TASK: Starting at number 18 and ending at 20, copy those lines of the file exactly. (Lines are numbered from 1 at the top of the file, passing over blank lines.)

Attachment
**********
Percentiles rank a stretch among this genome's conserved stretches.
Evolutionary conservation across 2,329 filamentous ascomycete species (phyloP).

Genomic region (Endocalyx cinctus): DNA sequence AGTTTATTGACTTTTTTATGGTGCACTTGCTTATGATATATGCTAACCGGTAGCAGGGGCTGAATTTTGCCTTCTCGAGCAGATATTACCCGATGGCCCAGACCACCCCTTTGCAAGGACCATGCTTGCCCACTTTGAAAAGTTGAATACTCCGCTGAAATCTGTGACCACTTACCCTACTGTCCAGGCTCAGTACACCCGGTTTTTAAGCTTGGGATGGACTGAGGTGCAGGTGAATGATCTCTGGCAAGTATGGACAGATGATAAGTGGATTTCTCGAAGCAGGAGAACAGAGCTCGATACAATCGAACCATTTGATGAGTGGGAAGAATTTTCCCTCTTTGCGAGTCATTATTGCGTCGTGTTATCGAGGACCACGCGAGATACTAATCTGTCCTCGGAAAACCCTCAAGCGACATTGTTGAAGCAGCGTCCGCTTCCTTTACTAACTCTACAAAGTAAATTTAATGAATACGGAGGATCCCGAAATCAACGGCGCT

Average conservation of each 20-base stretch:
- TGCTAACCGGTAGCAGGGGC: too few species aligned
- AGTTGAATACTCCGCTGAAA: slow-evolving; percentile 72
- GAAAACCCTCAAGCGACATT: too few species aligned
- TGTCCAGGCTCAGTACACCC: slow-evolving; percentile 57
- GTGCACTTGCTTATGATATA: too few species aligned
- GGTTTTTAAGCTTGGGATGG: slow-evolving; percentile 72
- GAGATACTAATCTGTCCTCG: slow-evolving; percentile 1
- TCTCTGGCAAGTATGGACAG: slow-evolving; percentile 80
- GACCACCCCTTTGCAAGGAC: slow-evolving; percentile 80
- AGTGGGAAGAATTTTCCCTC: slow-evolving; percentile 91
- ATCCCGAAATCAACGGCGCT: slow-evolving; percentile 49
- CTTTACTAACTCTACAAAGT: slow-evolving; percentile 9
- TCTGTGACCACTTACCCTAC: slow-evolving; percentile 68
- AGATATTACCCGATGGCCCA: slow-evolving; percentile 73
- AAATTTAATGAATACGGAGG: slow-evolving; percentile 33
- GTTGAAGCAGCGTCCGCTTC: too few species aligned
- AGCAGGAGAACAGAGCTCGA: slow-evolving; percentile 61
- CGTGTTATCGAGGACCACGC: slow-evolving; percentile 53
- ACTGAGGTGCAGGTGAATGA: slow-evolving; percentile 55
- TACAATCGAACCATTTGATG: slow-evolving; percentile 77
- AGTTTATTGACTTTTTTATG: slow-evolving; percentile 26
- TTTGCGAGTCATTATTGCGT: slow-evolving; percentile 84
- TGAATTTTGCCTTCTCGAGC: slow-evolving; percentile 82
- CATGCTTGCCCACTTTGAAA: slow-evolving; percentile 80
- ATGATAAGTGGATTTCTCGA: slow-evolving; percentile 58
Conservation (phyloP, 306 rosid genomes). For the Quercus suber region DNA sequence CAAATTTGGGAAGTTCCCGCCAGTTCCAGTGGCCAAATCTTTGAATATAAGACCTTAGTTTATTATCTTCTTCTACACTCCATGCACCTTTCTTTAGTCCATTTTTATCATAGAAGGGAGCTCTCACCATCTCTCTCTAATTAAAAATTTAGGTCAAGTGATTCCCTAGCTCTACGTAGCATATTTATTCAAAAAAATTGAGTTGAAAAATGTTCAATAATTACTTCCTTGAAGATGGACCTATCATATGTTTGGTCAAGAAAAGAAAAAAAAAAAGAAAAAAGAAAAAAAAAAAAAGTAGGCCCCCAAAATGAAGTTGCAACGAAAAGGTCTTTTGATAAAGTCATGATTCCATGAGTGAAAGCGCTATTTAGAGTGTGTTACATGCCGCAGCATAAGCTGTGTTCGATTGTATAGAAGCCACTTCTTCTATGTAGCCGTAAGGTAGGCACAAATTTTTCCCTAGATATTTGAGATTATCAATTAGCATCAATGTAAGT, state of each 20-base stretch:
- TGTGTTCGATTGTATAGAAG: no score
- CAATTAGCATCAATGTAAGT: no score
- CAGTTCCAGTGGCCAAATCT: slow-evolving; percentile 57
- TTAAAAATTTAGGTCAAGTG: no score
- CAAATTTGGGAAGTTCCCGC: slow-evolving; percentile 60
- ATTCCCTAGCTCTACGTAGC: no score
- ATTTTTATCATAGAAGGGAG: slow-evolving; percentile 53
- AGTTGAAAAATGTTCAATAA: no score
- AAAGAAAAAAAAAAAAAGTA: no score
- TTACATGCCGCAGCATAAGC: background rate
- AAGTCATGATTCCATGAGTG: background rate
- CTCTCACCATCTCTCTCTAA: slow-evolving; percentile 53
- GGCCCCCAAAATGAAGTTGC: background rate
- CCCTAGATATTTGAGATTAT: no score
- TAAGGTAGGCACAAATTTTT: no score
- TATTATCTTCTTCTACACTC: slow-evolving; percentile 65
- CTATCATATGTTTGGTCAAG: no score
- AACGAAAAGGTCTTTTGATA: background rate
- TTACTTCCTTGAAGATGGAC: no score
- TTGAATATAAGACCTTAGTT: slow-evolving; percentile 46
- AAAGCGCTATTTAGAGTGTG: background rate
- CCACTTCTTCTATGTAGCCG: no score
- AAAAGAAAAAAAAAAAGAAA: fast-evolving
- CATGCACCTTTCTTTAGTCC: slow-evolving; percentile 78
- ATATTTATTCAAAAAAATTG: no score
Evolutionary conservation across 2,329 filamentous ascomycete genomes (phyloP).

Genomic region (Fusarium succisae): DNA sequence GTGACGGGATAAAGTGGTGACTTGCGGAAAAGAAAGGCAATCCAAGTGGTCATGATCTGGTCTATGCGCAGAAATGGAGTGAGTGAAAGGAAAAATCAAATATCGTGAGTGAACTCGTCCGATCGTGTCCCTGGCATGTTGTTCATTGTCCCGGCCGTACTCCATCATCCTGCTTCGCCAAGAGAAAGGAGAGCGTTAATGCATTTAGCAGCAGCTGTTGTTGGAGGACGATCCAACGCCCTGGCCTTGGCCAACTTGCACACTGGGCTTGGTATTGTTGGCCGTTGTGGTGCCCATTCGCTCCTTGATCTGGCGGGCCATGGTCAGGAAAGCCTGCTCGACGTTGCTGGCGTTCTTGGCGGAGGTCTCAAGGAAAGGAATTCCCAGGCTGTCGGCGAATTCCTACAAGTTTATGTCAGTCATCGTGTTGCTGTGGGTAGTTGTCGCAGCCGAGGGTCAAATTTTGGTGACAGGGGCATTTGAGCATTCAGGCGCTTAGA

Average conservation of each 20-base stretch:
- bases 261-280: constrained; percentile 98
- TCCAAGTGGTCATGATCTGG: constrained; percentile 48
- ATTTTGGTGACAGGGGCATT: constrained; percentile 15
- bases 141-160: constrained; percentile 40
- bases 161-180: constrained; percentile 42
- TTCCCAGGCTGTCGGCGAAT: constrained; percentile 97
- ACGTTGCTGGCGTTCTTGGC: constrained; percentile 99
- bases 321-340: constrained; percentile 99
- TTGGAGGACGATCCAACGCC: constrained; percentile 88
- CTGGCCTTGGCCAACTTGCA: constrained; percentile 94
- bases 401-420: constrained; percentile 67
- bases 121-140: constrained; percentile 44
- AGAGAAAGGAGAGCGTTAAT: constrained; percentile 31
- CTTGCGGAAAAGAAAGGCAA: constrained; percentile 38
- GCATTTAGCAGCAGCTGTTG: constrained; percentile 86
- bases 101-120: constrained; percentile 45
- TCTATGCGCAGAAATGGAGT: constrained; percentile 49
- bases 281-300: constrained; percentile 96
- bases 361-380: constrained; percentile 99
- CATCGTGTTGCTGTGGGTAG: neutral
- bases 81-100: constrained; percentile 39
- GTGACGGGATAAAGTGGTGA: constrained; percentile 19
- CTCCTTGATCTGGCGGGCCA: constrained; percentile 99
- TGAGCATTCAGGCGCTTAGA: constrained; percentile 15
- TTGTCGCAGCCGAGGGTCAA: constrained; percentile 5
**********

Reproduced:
- AGATATTACCCGATGGCCCA: slow-evolving; percentile 73
- AAATTTAATGAATACGGAGG: slow-evolving; percentile 33
- GTTGAAGCAGCGTCCGCTTC: too few species aligned